Monday, April 27, 2020

Tackling Overgrown Pacific Iris Patches

By Kathleen Sayce, April 26, 2020

What’s a body to do when the stay-at-home order will last another few weeks of spring, and there’s only so much cleaning and sorting inside my house a body can stand? 

The answer is:  Dig out that garden bed I’ve been promising to redo for at least five years! 
Iris douglasiana Lobster Creek, a wild selection given to me by Kareen Sturgeon
The basic plan was to remove two huge overgrown rhododendrons, one of which tip-rooted into seven plants, move a pillar rose to a new position—to clear the view from a window for better bird watching, remove all the plants along one side of the bed and into it more than four feet, so the low wall enclosing it could be moved. Then replant.

There's an iris in there somewhere, among bluebells (Hyacinthoides x massartina, Scilloideae) and fringecups (Tellima grandiflora, Saxifragaceae) 

The patch of rhodies came out first, then the rose, protective cage (deer, don't ask!) and its pole were moved. Plants were dug out of the wall-moving area, and either potted up temporarily, or gifted on. 

A gardener in the neighborhood was pleased to get >90 starts of PCI ‘Cape Ferrello’ along with dozens of other odds and ends for a summer garden sale, hopefully in July. Still, I had many more plants in pots than were planned on, so stay-at-home order or not, there was a trip to a local nursery for potting soil and a hunt round my garden shed for gallon pots. Then an email out to gardening friends, begging for more pots. . .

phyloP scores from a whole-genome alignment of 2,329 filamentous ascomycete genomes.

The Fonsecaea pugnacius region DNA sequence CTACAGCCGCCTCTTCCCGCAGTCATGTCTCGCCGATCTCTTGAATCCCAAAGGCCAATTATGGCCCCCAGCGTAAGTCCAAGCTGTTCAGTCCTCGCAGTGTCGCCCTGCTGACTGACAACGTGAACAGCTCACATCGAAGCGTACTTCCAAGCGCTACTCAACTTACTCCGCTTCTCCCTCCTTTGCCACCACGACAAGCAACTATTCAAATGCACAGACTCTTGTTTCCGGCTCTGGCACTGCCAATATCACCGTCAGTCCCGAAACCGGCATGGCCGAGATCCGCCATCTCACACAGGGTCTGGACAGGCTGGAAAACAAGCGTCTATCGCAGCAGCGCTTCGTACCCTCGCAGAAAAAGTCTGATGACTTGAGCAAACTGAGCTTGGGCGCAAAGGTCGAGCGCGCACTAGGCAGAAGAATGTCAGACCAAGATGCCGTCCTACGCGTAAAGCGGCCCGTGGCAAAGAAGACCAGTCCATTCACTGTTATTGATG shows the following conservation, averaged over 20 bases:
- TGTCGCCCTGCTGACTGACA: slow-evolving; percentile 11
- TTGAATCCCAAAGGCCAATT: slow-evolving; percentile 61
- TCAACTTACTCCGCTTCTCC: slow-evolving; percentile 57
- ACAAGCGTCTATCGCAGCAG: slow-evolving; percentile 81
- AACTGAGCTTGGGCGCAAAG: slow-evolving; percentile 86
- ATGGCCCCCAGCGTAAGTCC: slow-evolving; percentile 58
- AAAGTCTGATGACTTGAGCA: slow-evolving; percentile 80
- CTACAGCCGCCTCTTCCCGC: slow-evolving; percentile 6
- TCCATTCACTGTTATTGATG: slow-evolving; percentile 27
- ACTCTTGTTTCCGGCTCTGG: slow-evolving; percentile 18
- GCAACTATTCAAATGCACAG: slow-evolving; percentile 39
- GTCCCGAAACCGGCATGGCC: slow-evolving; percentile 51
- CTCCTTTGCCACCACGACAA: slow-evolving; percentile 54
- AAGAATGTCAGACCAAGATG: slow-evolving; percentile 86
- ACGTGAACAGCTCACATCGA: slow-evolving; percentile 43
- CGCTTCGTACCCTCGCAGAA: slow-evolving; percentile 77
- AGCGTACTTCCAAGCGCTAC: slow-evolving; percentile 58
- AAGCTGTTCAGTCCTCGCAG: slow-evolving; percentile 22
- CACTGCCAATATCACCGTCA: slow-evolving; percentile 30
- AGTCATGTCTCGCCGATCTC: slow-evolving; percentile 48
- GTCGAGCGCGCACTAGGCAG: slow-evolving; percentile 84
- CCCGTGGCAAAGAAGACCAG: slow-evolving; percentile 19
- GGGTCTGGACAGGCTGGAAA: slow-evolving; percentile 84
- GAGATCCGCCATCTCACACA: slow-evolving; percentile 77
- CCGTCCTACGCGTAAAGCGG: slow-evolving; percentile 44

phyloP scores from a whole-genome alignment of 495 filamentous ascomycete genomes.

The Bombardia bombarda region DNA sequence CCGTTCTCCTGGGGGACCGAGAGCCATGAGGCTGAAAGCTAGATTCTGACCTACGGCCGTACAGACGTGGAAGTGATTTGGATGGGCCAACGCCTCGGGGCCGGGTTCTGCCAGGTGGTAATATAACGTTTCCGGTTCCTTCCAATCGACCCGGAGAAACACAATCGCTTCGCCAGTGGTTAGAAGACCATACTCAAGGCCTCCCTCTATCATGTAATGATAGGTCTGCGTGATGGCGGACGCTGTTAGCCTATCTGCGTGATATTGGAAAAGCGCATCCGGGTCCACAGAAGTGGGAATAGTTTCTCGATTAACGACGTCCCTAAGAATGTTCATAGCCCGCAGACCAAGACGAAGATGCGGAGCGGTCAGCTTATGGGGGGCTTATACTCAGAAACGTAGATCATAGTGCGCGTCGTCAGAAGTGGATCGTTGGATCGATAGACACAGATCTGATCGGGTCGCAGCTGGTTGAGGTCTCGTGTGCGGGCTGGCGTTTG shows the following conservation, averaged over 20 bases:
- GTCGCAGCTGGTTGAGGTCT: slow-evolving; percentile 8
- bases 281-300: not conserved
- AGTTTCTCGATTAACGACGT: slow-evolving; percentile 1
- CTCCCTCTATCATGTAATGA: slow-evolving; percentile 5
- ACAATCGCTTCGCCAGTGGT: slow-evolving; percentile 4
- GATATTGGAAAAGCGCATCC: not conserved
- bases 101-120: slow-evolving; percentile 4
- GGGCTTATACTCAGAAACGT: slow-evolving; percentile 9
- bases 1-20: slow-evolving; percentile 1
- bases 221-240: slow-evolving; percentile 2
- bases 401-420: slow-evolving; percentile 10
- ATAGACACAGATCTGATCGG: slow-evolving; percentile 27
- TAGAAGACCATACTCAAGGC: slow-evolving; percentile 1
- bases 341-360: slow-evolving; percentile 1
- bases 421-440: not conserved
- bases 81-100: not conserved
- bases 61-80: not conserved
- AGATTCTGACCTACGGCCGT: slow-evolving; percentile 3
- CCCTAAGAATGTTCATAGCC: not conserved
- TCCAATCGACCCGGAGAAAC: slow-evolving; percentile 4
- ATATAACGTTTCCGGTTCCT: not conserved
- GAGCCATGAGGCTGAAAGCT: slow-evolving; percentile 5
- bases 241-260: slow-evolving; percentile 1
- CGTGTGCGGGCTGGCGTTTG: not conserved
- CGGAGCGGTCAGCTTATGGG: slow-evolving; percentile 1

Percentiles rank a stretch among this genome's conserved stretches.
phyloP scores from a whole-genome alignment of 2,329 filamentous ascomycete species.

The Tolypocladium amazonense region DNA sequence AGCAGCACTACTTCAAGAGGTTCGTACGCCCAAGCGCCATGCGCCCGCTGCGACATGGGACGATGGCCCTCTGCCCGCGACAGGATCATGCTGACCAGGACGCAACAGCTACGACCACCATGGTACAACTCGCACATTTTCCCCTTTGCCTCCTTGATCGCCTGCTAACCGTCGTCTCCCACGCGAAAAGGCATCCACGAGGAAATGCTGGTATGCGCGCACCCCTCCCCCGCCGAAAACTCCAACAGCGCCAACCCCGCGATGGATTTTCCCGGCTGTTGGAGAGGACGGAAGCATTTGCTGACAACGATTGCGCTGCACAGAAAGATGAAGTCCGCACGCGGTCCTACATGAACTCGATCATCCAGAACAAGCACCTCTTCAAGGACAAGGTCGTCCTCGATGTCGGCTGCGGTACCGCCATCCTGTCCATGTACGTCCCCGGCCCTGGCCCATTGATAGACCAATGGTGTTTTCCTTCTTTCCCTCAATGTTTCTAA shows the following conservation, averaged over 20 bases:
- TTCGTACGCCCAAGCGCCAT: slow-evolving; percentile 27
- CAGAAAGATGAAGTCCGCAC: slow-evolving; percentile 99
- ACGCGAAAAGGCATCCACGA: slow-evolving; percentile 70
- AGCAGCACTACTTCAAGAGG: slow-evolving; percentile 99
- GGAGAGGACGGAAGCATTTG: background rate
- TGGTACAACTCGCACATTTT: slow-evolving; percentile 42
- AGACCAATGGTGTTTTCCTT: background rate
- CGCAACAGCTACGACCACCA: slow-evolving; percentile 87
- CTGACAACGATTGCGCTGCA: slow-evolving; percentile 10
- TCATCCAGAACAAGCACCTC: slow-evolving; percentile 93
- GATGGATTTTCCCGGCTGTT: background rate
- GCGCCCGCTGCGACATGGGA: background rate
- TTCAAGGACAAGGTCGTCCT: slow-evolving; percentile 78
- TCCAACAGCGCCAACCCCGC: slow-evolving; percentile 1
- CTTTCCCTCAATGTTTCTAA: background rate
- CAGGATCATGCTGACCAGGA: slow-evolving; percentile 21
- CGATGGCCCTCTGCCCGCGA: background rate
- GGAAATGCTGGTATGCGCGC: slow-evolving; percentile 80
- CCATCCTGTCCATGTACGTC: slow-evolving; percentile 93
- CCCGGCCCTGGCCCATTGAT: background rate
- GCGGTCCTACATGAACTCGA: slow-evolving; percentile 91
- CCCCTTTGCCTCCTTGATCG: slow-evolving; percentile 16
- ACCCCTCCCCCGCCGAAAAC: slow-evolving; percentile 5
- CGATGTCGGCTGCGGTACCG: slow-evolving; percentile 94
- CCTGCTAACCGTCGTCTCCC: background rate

After carefully removing soil, there were ample fresh white roots to be seen,
so I got out my shovel, and lifted one large shovelful of fans and rhizomes.

At last only the largest, single-stem old rhodie remained. I dug around it, using a new shovel, all metal, with a stout flange for feet, so strong that I can probably bend it, but unlike several former shovels, cannot break the handle. [I have been waiting for this shovel all my life!] Much digging with said shovel over several days as mounds of soil grew to both sides. Then clipping roots. Digging with a hand trowel and lifting soil into a bucket. More root clipping. Finally, I could rock the root mass. 

Free of soil, the mass of rhizomes can be inspected, and trimmed.
I cut off the older portions of rhizomes, leaving the last 1-2 years with fresh white roots.

Eventually I rocked it enough to break free the lower roots—which is when I realized that to get it out of the bed, it would have to pass over a large patch of Mexican fleabane (Erigeron karvinskianus, Asteraceae) and my only patch of Iris douglasiana 'Lobster Creek'. I’ve been planning to start new patches of this iris for years, spreading it around my garden, but you know how far those intentions went, until this spring. 

Consultation with adorable spouse ensued. I backfilled the hole with the piles of soil, rocking the root mass ever higher on the fill, until it was only 6 inches below the bed surface, lifted up more than a foot. Adorable spouse found ropes and a sturdy board, roped the root mass to it, and together we lifted it out of the bed and over the irises onto the lawn. Slick!